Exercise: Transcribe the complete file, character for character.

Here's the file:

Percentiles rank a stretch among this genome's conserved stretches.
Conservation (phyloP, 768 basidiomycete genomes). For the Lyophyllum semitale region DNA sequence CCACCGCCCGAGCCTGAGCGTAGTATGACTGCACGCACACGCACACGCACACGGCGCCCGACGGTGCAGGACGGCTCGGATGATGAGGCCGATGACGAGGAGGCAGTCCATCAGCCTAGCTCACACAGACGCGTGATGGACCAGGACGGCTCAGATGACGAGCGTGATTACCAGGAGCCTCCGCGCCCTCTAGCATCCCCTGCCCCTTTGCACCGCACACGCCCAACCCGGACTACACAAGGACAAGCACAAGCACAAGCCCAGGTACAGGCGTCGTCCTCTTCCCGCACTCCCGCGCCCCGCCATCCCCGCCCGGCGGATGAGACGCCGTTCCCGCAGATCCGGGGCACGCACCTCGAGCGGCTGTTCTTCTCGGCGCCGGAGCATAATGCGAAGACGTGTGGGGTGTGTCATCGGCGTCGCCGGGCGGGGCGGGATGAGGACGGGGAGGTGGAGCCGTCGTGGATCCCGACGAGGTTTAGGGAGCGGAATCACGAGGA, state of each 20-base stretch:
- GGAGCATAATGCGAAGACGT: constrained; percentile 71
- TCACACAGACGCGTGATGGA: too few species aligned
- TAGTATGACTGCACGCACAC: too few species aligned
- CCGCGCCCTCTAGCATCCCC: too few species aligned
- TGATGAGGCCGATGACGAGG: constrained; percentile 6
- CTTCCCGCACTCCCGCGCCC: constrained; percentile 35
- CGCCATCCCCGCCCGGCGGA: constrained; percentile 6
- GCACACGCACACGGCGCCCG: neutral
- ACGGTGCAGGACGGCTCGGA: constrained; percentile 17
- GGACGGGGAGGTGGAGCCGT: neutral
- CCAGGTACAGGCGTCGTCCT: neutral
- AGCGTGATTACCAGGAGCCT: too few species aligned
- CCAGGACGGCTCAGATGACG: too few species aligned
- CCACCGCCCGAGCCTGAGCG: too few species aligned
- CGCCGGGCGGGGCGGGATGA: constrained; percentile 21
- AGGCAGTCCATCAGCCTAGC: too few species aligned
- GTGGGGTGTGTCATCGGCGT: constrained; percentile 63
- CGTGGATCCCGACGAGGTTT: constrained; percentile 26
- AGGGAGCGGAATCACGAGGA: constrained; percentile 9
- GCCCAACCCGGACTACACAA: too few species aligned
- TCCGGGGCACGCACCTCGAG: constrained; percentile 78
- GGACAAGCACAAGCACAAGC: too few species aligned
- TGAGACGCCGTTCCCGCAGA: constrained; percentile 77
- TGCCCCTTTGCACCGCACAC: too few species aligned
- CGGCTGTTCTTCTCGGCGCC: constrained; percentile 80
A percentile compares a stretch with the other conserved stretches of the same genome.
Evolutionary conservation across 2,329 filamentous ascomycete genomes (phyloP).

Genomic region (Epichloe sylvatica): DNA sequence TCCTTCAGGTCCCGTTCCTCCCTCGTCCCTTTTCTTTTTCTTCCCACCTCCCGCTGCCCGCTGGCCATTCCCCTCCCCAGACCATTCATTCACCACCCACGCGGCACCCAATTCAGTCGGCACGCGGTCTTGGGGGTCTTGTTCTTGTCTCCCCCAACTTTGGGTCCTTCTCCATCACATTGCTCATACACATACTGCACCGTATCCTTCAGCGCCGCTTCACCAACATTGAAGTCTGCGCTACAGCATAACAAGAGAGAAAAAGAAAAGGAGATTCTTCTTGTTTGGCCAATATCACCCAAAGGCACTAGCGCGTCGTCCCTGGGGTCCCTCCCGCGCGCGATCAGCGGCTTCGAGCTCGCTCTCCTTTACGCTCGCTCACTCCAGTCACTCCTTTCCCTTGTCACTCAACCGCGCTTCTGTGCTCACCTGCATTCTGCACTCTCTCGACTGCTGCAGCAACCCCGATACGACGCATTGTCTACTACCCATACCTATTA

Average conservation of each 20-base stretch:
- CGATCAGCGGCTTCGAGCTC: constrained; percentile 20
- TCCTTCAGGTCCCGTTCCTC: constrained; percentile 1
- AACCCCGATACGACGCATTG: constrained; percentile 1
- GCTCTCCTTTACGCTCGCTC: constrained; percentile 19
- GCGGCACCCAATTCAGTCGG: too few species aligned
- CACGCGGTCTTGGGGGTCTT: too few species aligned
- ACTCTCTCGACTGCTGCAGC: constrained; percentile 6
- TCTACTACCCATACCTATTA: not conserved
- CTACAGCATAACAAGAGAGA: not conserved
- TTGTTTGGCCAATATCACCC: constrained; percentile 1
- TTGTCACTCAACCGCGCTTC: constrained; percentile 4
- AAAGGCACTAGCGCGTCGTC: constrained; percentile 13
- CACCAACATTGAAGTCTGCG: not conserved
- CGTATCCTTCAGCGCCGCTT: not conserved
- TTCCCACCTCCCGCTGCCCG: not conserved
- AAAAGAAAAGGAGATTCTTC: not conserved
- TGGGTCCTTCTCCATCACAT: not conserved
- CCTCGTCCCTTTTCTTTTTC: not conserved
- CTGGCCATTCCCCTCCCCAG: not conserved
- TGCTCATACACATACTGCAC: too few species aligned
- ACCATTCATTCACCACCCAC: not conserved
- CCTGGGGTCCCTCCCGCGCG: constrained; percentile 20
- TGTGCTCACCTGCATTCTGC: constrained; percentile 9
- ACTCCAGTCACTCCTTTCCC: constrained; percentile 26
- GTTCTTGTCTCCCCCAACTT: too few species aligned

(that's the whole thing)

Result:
Percentiles rank a stretch among this genome's conserved stretches.
Conservation (phyloP, 768 basidiomycete genomes). For the Lyophyllum semitale region DNA sequence CCACCGCCCGAGCCTGAGCGTAGTATGACTGCACGCACACGCACACGCACACGGCGCCCGACGGTGCAGGACGGCTCGGATGATGAGGCCGATGACGAGGAGGCAGTCCATCAGCCTAGCTCACACAGACGCGTGATGGACCAGGACGGCTCAGATGACGAGCGTGATTACCAGGAGCCTCCGCGCCCTCTAGCATCCCCTGCCCCTTTGCACCGCACACGCCCAACCCGGACTACACAAGGACAAGCACAAGCACAAGCCCAGGTACAGGCGTCGTCCTCTTCCCGCACTCCCGCGCCCCGCCATCCCCGCCCGGCGGATGAGACGCCGTTCCCGCAGATCCGGGGCACGCACCTCGAGCGGCTGTTCTTCTCGGCGCCGGAGCATAATGCGAAGACGTGTGGGGTGTGTCATCGGCGTCGCCGGGCGGGGCGGGATGAGGACGGGGAGGTGGAGCCGTCGTGGATCCCGACGAGGTTTAGGGAGCGGAATCACGAGGA, state of each 20-base stretch:
- GGAGCATAATGCGAAGACGT: constrained; percentile 71
- TCACACAGACGCGTGATGGA: too few species aligned
- TAGTATGACTGCACGCACAC: too few species aligned
- CCGCGCCCTCTAGCATCCCC: too few species aligned
- TGATGAGGCCGATGACGAGG: constrained; percentile 6
- CTTCCCGCACTCCCGCGCCC: constrained; percentile 35
- CGCCATCCCCGCCCGGCGGA: constrained; percentile 6
- GCACACGCACACGGCGCCCG: neutral
- ACGGTGCAGGACGGCTCGGA: constrained; percentile 17
- GGACGGGGAGGTGGAGCCGT: neutral
- CCAGGTACAGGCGTCGTCCT: neutral
- AGCGTGATTACCAGGAGCCT: too few species aligned
- CCAGGACGGCTCAGATGACG: too few species aligned
- CCACCGCCCGAGCCTGAGCG: too few species aligned
- CGCCGGGCGGGGCGGGATGA: constrained; percentile 21
- AGGCAGTCCATCAGCCTAGC: too few species aligned
- GTGGGGTGTGTCATCGGCGT: constrained; percentile 63
- CGTGGATCCCGACGAGGTTT: constrained; percentile 26
- AGGGAGCGGAATCACGAGGA: constrained; percentile 9
- GCCCAACCCGGACTACACAA: too few species aligned
- TCCGGGGCACGCACCTCGAG: constrained; percentile 78
- GGACAAGCACAAGCACAAGC: too few species aligned
- TGAGACGCCGTTCCCGCAGA: constrained; percentile 77
- TGCCCCTTTGCACCGCACAC: too few species aligned
- CGGCTGTTCTTCTCGGCGCC: constrained; percentile 80
A percentile compares a stretch with the other conserved stretches of the same genome.
Evolutionary conservation across 2,329 filamentous ascomycete genomes (phyloP).

Genomic region (Epichloe sylvatica): DNA sequence TCCTTCAGGTCCCGTTCCTCCCTCGTCCCTTTTCTTTTTCTTCCCACCTCCCGCTGCCCGCTGGCCATTCCCCTCCCCAGACCATTCATTCACCACCCACGCGGCACCCAATTCAGTCGGCACGCGGTCTTGGGGGTCTTGTTCTTGTCTCCCCCAACTTTGGGTCCTTCTCCATCACATTGCTCATACACATACTGCACCGTATCCTTCAGCGCCGCTTCACCAACATTGAAGTCTGCGCTACAGCATAACAAGAGAGAAAAAGAAAAGGAGATTCTTCTTGTTTGGCCAATATCACCCAAAGGCACTAGCGCGTCGTCCCTGGGGTCCCTCCCGCGCGCGATCAGCGGCTTCGAGCTCGCTCTCCTTTACGCTCGCTCACTCCAGTCACTCCTTTCCCTTGTCACTCAACCGCGCTTCTGTGCTCACCTGCATTCTGCACTCTCTCGACTGCTGCAGCAACCCCGATACGACGCATTGTCTACTACCCATACCTATTA

Average conservation of each 20-base stretch:
- CGATCAGCGGCTTCGAGCTC: constrained; percentile 20
- TCCTTCAGGTCCCGTTCCTC: constrained; percentile 1
- AACCCCGATACGACGCATTG: constrained; percentile 1
- GCTCTCCTTTACGCTCGCTC: constrained; percentile 19
- GCGGCACCCAATTCAGTCGG: too few species aligned
- CACGCGGTCTTGGGGGTCTT: too few species aligned
- ACTCTCTCGACTGCTGCAGC: constrained; percentile 6
- TCTACTACCCATACCTATTA: not conserved
- CTACAGCATAACAAGAGAGA: not conserved
- TTGTTTGGCCAATATCACCC: constrained; percentile 1
- TTGTCACTCAACCGCGCTTC: constrained; percentile 4
- AAAGGCACTAGCGCGTCGTC: constrained; percentile 13
- CACCAACATTGAAGTCTGCG: not conserved
- CGTATCCTTCAGCGCCGCTT: not conserved
- TTCCCACCTCCCGCTGCCCG: not conserved
- AAAAGAAAAGGAGATTCTTC: not conserved
- TGGGTCCTTCTCCATCACAT: not conserved
- CCTCGTCCCTTTTCTTTTTC: not conserved
- CTGGCCATTCCCCTCCCCAG: not conserved
- TGCTCATACACATACTGCAC: too few species aligned
- ACCATTCATTCACCACCCAC: not conserved
- CCTGGGGTCCCTCCCGCGCG: constrained; percentile 20
- TGTGCTCACCTGCATTCTGC: constrained; percentile 9
- ACTCCAGTCACTCCTTTCCC: constrained; percentile 26
- GTTCTTGTCTCCCCCAACTT: too few species aligned